There's the food. Traditional NYC deli food at the Second St. Deli.
There's the bookstore (best slogan seen there; "Make America Read Again!"), and the more food. In this case, really excellent meatballs.
There are the really gorgeous buildings.
And, of course, museums. Saturday was pretty nice for February- dry and about 45°F (7.2°C for my Canadian friends). But there was still a lot of slush on the streets, and we had planned for more indoor pastimes than outdoor. We went to see an exhibit on the history of zoning in the city at the Museum of the City of New York. Much of it was a lesson in unintended consequences and misplaced incentives. Such as efforts to get builders to include public space in their planning which resulted in dozens of giant towers sitting in the middle of ugly bare plazas.
We went to see the Cuba exhibition at the Museum of Natural History, and while we were there also took in the disturbing but inspiring exhibit Countdown to Zero, talking about the efforts to eradicate various diseases. The Cuba exhibition was split between a rather superficial look at the people and history- the oppressive nature of the government there was soft-pedaled considerably- and a rather more interesting look at the native flora and fauna, including many species that are found only on Cuba. I highly recommend it.
Sunday it was colder and we dodged ice pellets in the morning, which turned to rain and finally drizzle as the day wore on.
At the Met, we went to see the exhibit on Picturing Math, which featured a number of drawings and prints from the Met's collections. We found it a bit uneven- many of the older prints were gorgeous. Some of the modern pieces were interesting, others would not be out of place in a high-schooler's geometry homework (one who wasn't necessarily passing). One of the more intriguing was a series of equations that were done as a collection by asking scientists and mathematicians to show the artist what they thought was the most beautiful equation. That exhibit would have been better, I thought, if there had been some effort to explain the equations or represent them visually. As an engineer, I recognized many of the equations, but didn't have the gut level understanding to appreciate their artistic qualities. From the math exhibit, we just wandered- there was a spectacular photographic exhibit. We lost ourselves in French 19th century paintings for a bit while tracking down the finished version of a sketch we'd seen in drawings exhibit.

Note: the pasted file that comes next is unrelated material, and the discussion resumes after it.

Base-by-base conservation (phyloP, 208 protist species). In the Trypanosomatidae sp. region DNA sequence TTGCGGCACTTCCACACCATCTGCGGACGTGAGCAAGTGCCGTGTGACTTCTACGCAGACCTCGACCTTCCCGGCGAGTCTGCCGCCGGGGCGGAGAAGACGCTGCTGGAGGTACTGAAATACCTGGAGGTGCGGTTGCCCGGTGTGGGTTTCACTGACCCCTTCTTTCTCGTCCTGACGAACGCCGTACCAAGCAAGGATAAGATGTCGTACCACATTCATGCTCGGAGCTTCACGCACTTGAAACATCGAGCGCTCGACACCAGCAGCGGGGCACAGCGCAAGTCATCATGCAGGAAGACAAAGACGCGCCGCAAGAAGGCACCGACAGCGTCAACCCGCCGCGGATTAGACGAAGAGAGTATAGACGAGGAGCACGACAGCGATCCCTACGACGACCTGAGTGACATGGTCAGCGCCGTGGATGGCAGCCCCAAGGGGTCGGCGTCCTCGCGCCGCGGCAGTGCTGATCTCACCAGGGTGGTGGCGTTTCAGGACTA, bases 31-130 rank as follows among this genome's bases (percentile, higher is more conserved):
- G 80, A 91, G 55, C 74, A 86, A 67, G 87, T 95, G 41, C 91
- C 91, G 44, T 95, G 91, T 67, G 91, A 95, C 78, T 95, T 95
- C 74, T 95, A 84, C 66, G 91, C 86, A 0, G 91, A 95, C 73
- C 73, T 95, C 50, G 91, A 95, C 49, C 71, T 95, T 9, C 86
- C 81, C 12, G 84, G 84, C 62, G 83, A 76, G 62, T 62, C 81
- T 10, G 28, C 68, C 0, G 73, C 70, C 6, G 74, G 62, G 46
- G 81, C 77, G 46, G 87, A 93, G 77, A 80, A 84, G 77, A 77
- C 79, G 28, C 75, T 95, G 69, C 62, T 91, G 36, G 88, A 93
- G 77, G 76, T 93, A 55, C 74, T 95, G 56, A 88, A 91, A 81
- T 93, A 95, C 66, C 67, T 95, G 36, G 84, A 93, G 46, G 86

It was after that, we went to lunch, and to see the Skyscraper Museum, which is small but interesting to us geeky engineer types. And then we finished up with a visit to Fraunces Tavern (where George Washington and his officers drank during the American Revolution), and a short visit to the NYC branch of the Museum of the American Indian. We hadn't expecially planned that last, but it proved another interesting stop. The building alone was worth the price of admission:
It's located in the Alexander Hamilton Customs House. And we spent a pleasant hour in the Central American section before the museum closed and we headed off to our last dinner in the city. After a certain amount of dithering, we decided on more deli food, and went to Katz's, and then waddled off to Penn Station in a stuffed condition.
Somewhat to our relief, the train was on time, and we got back to Boston to find freezing rain in the city and snow-covered roads outside it. So our weekend finished up at 1:30 AM Monday morning with us shoveling out a huge snowbank in front of the driveway so we could get the car into the driveway. But it was a terrific weekend, and entirely worth it! (There was lots of train knitting, so progress was made but nothing finished.)
And, the slideshow: